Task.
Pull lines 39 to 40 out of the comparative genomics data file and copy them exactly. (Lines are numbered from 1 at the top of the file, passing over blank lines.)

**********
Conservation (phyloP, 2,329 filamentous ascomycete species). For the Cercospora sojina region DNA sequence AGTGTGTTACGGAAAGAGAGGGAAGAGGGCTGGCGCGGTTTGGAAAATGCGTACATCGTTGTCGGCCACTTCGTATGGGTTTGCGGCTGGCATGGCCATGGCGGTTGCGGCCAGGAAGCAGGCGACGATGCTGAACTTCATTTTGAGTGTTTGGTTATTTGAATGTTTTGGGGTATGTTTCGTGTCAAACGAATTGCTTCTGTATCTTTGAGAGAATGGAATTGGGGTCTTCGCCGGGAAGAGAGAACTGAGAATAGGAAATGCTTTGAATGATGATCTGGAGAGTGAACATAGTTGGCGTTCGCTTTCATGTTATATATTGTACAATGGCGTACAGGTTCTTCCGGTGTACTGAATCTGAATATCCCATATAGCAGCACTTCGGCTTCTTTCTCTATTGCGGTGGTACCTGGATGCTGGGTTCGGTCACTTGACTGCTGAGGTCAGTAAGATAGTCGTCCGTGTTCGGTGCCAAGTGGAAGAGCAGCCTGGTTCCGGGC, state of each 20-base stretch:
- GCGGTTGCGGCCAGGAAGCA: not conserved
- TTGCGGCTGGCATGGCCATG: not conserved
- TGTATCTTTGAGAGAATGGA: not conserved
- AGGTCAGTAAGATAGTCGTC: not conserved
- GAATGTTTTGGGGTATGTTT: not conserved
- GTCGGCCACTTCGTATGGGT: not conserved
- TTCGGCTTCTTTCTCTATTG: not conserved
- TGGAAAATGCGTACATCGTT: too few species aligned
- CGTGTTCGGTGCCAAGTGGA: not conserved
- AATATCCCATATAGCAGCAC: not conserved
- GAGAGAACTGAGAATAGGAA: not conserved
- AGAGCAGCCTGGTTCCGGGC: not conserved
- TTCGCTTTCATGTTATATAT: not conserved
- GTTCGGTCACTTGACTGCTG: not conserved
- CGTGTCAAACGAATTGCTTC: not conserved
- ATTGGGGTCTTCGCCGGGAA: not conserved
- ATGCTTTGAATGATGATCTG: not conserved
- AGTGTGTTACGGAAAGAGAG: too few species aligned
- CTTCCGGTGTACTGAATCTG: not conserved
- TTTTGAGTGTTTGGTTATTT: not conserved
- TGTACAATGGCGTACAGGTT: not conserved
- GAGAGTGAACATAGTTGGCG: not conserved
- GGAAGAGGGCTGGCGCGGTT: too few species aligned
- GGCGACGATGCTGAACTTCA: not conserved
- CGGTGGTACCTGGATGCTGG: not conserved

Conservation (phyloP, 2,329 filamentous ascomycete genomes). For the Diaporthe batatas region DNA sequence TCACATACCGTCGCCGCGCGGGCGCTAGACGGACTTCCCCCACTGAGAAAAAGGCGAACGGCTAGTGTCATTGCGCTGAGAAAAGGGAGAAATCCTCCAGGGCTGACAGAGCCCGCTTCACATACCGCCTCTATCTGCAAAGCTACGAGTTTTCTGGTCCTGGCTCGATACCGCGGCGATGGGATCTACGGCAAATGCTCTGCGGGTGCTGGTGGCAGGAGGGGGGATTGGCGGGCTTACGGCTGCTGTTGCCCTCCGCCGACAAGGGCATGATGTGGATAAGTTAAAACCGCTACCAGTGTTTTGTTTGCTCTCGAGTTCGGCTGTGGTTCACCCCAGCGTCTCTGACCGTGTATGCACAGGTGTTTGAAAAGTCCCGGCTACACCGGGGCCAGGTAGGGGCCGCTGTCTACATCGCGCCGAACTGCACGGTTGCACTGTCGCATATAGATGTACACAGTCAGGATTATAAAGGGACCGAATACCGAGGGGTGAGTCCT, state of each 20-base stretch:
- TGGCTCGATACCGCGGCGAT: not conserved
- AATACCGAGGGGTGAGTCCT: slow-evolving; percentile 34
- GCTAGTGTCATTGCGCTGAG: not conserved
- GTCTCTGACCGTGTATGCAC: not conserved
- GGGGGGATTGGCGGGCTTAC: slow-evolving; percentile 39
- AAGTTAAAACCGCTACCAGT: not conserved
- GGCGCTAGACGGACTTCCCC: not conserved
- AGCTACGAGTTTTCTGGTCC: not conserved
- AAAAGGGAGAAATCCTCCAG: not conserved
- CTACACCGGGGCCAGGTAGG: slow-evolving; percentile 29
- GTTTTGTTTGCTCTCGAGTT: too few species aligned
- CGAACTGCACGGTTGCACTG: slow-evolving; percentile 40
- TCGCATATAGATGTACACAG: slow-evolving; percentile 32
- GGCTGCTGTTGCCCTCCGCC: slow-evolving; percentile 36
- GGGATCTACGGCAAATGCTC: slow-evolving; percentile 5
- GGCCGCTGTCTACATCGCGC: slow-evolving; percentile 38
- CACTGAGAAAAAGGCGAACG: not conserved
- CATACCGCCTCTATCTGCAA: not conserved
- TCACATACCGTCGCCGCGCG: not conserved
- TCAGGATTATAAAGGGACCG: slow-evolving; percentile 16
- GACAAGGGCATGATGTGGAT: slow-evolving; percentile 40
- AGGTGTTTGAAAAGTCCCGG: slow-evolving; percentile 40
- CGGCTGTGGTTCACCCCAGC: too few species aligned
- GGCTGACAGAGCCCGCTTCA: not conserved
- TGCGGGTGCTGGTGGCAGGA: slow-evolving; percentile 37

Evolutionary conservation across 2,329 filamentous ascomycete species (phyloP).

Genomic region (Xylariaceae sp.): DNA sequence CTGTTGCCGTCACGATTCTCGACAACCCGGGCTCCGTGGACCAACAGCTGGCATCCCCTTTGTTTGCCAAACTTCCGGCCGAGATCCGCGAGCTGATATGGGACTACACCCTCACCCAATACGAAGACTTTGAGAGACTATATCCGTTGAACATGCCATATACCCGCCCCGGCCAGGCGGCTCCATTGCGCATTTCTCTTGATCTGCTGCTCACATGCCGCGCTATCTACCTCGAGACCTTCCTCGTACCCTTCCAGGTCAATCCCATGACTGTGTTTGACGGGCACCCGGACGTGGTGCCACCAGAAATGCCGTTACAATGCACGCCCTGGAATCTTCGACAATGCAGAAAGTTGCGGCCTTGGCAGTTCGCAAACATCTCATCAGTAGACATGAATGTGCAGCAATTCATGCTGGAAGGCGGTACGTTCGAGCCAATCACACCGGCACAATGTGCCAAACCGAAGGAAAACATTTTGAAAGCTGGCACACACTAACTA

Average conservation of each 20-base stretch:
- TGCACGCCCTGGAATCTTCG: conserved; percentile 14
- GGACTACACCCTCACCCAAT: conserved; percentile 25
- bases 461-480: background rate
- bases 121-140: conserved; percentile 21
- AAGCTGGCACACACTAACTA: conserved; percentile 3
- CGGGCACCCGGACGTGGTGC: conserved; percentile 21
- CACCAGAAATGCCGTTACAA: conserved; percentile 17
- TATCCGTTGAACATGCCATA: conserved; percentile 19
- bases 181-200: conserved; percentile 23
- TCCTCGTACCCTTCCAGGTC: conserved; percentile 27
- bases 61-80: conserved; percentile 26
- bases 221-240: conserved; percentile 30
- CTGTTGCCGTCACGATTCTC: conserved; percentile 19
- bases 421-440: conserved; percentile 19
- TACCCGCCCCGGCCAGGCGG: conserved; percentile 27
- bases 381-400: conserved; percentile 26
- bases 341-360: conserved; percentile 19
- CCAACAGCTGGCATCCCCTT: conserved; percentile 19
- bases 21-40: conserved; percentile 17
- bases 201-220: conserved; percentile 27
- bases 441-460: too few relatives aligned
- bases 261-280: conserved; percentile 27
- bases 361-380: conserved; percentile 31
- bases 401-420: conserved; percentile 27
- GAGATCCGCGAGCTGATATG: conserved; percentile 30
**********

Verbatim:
- CGAACTGCACGGTTGCACTG: slow-evolving; percentile 40
- TCGCATATAGATGTACACAG: slow-evolving; percentile 32